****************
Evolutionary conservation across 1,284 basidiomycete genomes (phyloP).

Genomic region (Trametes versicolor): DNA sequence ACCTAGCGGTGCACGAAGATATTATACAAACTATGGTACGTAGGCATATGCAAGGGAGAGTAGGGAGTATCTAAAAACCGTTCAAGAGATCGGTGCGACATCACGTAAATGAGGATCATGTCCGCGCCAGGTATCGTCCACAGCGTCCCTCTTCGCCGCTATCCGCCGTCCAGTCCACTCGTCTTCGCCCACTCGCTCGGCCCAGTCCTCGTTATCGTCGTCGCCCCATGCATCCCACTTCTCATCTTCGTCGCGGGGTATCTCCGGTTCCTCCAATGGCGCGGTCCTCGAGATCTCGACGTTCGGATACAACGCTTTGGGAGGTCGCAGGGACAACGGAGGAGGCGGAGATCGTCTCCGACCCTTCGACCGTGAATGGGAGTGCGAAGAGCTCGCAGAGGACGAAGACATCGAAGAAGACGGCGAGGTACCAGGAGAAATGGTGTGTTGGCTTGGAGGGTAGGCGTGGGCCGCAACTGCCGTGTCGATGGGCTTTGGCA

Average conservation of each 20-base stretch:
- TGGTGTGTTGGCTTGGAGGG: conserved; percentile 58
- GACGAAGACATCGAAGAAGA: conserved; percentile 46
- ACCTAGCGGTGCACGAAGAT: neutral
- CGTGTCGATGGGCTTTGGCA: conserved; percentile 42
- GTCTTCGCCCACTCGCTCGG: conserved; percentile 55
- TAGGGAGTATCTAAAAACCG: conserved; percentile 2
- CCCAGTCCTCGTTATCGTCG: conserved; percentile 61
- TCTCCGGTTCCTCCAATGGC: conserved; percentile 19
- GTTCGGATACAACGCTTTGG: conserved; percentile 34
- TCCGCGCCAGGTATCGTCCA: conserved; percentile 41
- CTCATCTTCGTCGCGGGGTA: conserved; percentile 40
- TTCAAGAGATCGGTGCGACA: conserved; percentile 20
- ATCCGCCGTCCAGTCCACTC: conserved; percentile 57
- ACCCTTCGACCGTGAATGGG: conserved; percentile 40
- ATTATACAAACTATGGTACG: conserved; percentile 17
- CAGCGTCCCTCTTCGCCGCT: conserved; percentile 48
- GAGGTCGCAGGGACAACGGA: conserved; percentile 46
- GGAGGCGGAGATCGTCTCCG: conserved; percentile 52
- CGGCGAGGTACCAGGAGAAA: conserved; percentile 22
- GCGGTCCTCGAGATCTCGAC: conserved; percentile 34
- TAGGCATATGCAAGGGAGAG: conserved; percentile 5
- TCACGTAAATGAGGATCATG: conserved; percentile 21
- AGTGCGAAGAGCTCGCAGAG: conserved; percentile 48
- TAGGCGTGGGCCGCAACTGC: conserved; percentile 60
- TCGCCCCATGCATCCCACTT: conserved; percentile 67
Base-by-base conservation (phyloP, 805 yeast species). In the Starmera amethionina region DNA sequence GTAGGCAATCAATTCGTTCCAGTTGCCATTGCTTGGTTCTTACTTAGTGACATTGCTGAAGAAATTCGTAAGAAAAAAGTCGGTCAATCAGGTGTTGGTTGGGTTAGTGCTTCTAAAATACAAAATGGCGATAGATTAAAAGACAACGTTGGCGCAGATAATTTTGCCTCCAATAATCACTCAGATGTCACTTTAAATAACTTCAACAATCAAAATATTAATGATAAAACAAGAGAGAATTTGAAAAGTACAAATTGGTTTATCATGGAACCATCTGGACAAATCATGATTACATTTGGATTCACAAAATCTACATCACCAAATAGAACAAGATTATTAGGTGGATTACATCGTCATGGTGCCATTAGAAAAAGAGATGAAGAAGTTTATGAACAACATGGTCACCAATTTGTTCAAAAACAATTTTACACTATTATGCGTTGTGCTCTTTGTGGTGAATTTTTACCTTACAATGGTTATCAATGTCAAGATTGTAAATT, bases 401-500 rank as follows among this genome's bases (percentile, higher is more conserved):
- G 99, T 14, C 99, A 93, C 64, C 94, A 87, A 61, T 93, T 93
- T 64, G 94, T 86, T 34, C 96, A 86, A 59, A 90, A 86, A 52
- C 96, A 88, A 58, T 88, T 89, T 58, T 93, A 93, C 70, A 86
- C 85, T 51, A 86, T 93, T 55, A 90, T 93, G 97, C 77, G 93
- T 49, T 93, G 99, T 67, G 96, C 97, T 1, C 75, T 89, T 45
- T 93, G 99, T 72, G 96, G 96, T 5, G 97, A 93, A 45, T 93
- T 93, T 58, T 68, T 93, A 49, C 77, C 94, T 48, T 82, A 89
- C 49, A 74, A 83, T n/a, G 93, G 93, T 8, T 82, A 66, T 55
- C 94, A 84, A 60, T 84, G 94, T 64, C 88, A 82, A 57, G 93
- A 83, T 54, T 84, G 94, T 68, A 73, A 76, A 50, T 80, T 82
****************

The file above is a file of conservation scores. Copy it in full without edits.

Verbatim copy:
Evolutionary conservation across 1,284 basidiomycete genomes (phyloP).

Genomic region (Trametes versicolor): DNA sequence ACCTAGCGGTGCACGAAGATATTATACAAACTATGGTACGTAGGCATATGCAAGGGAGAGTAGGGAGTATCTAAAAACCGTTCAAGAGATCGGTGCGACATCACGTAAATGAGGATCATGTCCGCGCCAGGTATCGTCCACAGCGTCCCTCTTCGCCGCTATCCGCCGTCCAGTCCACTCGTCTTCGCCCACTCGCTCGGCCCAGTCCTCGTTATCGTCGTCGCCCCATGCATCCCACTTCTCATCTTCGTCGCGGGGTATCTCCGGTTCCTCCAATGGCGCGGTCCTCGAGATCTCGACGTTCGGATACAACGCTTTGGGAGGTCGCAGGGACAACGGAGGAGGCGGAGATCGTCTCCGACCCTTCGACCGTGAATGGGAGTGCGAAGAGCTCGCAGAGGACGAAGACATCGAAGAAGACGGCGAGGTACCAGGAGAAATGGTGTGTTGGCTTGGAGGGTAGGCGTGGGCCGCAACTGCCGTGTCGATGGGCTTTGGCA

Average conservation of each 20-base stretch:
- TGGTGTGTTGGCTTGGAGGG: conserved; percentile 58
- GACGAAGACATCGAAGAAGA: conserved; percentile 46
- ACCTAGCGGTGCACGAAGAT: neutral
- CGTGTCGATGGGCTTTGGCA: conserved; percentile 42
- GTCTTCGCCCACTCGCTCGG: conserved; percentile 55
- TAGGGAGTATCTAAAAACCG: conserved; percentile 2
- CCCAGTCCTCGTTATCGTCG: conserved; percentile 61
- TCTCCGGTTCCTCCAATGGC: conserved; percentile 19
- GTTCGGATACAACGCTTTGG: conserved; percentile 34
- TCCGCGCCAGGTATCGTCCA: conserved; percentile 41
- CTCATCTTCGTCGCGGGGTA: conserved; percentile 40
- TTCAAGAGATCGGTGCGACA: conserved; percentile 20
- ATCCGCCGTCCAGTCCACTC: conserved; percentile 57
- ACCCTTCGACCGTGAATGGG: conserved; percentile 40
- ATTATACAAACTATGGTACG: conserved; percentile 17
- CAGCGTCCCTCTTCGCCGCT: conserved; percentile 48
- GAGGTCGCAGGGACAACGGA: conserved; percentile 46
- GGAGGCGGAGATCGTCTCCG: conserved; percentile 52
- CGGCGAGGTACCAGGAGAAA: conserved; percentile 22
- GCGGTCCTCGAGATCTCGAC: conserved; percentile 34
- TAGGCATATGCAAGGGAGAG: conserved; percentile 5
- TCACGTAAATGAGGATCATG: conserved; percentile 21
- AGTGCGAAGAGCTCGCAGAG: conserved; percentile 48
- TAGGCGTGGGCCGCAACTGC: conserved; percentile 60
- TCGCCCCATGCATCCCACTT: conserved; percentile 67
Base-by-base conservation (phyloP, 805 yeast species). In the Starmera amethionina region DNA sequence GTAGGCAATCAATTCGTTCCAGTTGCCATTGCTTGGTTCTTACTTAGTGACATTGCTGAAGAAATTCGTAAGAAAAAAGTCGGTCAATCAGGTGTTGGTTGGGTTAGTGCTTCTAAAATACAAAATGGCGATAGATTAAAAGACAACGTTGGCGCAGATAATTTTGCCTCCAATAATCACTCAGATGTCACTTTAAATAACTTCAACAATCAAAATATTAATGATAAAACAAGAGAGAATTTGAAAAGTACAAATTGGTTTATCATGGAACCATCTGGACAAATCATGATTACATTTGGATTCACAAAATCTACATCACCAAATAGAACAAGATTATTAGGTGGATTACATCGTCATGGTGCCATTAGAAAAAGAGATGAAGAAGTTTATGAACAACATGGTCACCAATTTGTTCAAAAACAATTTTACACTATTATGCGTTGTGCTCTTTGTGGTGAATTTTTACCTTACAATGGTTATCAATGTCAAGATTGTAAATT, bases 401-500 rank as follows among this genome's bases (percentile, higher is more conserved):
- G 99, T 14, C 99, A 93, C 64, C 94, A 87, A 61, T 93, T 93
- T 64, G 94, T 86, T 34, C 96, A 86, A 59, A 90, A 86, A 52
- C 96, A 88, A 58, T 88, T 89, T 58, T 93, A 93, C 70, A 86
- C 85, T 51, A 86, T 93, T 55, A 90, T 93, G 97, C 77, G 93
- T 49, T 93, G 99, T 67, G 96, C 97, T 1, C 75, T 89, T 45
- T 93, G 99, T 72, G 96, G 96, T 5, G 97, A 93, A 45, T 93
- T 93, T 58, T 68, T 93, A 49, C 77, C 94, T 48, T 82, A 89
- C 49, A 74, A 83, T n/a, G 93, G 93, T 8, T 82, A 66, T 55
- C 94, A 84, A 60, T 84, G 94, T 64, C 88, A 82, A 57, G 93
- A 83, T 54, T 84, G 94, T 68, A 73, A 76, A 50, T 80, T 82